The Green River Killer was another notorious serial killer who almost got away. Gary Ridgway was eventually convicted of murdering 49 women but it’s believed his kill count is much higher. The Green River murders began in 1982 and hit their peak in 1984. However, Ridgway would not be identified and arrested until 2001 thanks to DNA evidence.

Gary Ridgway

Gary Ridgway

The lead investigator for The Green River Killer was a man by the name of Tom Jensen. When the Green River Task Force was eventually disbanded, Jensen became the sole investigator. It was a case that would continue to haunt and obsess him right up until the day of Ridgway’s arrest. It’s a story that Jensen’s son wants to tell, an intimate look at his father’s entanglement with evil and desperation, frustration and determination.

I never would have believed this story could be contained in the black and white panels of a 200 page graphic novel. But contained it is. Jensen’s version is a remarkable example of gritty police procedural balanced with a son’s touching tribute to a father he obviously respects and cherishes deeply. The storytelling is sharp and rhythmic, bouncing back and forth from past to present in a seamless montage of events that is impressive. There are hardly any visual or textual clues to orient the reader in time; nevertheless, I was rarely left wondering ‘where’ and ‘when’ in the story I was.

This is one graphic novel that packs an emotional wallop. Not just because of the subject matter, but for the way in which the story is told.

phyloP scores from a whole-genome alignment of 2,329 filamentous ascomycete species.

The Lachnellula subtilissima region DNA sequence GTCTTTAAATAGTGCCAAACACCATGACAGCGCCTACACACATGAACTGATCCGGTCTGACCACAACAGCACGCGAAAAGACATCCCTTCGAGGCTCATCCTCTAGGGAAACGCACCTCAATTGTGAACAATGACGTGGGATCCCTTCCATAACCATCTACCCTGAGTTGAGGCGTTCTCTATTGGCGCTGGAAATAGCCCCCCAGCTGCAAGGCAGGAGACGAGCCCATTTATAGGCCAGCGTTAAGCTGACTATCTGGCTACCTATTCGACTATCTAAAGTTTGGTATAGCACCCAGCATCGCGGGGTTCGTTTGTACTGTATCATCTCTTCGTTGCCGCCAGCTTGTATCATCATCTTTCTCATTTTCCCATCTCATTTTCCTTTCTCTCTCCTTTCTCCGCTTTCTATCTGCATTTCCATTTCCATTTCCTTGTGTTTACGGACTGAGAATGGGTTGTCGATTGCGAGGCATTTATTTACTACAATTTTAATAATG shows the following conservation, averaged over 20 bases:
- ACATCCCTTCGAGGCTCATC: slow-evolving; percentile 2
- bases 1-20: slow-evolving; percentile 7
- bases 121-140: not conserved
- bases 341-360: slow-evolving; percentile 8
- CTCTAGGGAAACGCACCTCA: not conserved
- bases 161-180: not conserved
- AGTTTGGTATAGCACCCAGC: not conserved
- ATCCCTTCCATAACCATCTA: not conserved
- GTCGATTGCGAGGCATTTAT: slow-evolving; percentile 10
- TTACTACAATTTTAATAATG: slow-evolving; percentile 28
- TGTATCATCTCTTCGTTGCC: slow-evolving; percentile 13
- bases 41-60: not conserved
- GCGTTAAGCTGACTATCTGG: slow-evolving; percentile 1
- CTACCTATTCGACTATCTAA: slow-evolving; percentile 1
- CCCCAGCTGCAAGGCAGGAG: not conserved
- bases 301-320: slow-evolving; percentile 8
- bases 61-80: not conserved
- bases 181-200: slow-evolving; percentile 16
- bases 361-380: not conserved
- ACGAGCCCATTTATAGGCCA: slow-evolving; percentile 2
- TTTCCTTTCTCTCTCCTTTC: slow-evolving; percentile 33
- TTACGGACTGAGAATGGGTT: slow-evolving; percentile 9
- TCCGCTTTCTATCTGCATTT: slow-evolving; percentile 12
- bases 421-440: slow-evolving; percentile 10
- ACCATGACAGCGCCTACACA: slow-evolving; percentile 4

The horror! The horror!

The Horror of It All: One Moviegoer’s Love Affair with Masked Maniacs, Frightened Virgins, and the Living Dead ★★
Adam Rockoff
Scribner, May 2015

This is an advanced review. Reader copy provided by NetGalley.

horrorofitallI always feel guilty when I snag a book from NetGalley and don’t love it. But hey — impartial reviewing and honest reader response is what we all crave, right? So I get over that guilt pretty quickly.

Adam Rockoff has a great idea here. While my real passion is to watch horror movies (not read about them) every once in a while a book like this sneaks past my defenses with a come hither look I can’t resist. That’s what this book did with its great cover and catchy (if wordy) title.

Essentially what Rockoff is attempting to do here (and largely fails) is what Stephen King accomplished decades ago with flair and brilliance in his nonfiction study of the horror genre Danse Macabre. What did I want this Christmas season? What do I keenly long for every year that passes? A goddamn, updated sequel! Get on that Uncle Stevie, before it’s too late!

dansemacabre

Danse Macabre ©1981

King’s masterpiece covers horror in all its manifestations in print, and on the big and small screens. Rockoff narrows his focus to just the movies, and that would be enough if it had been a wide view of horror on the big screen, but Rockoff’s kink is the slasher / exploitation films (the subtitle for this book should have been my first clue).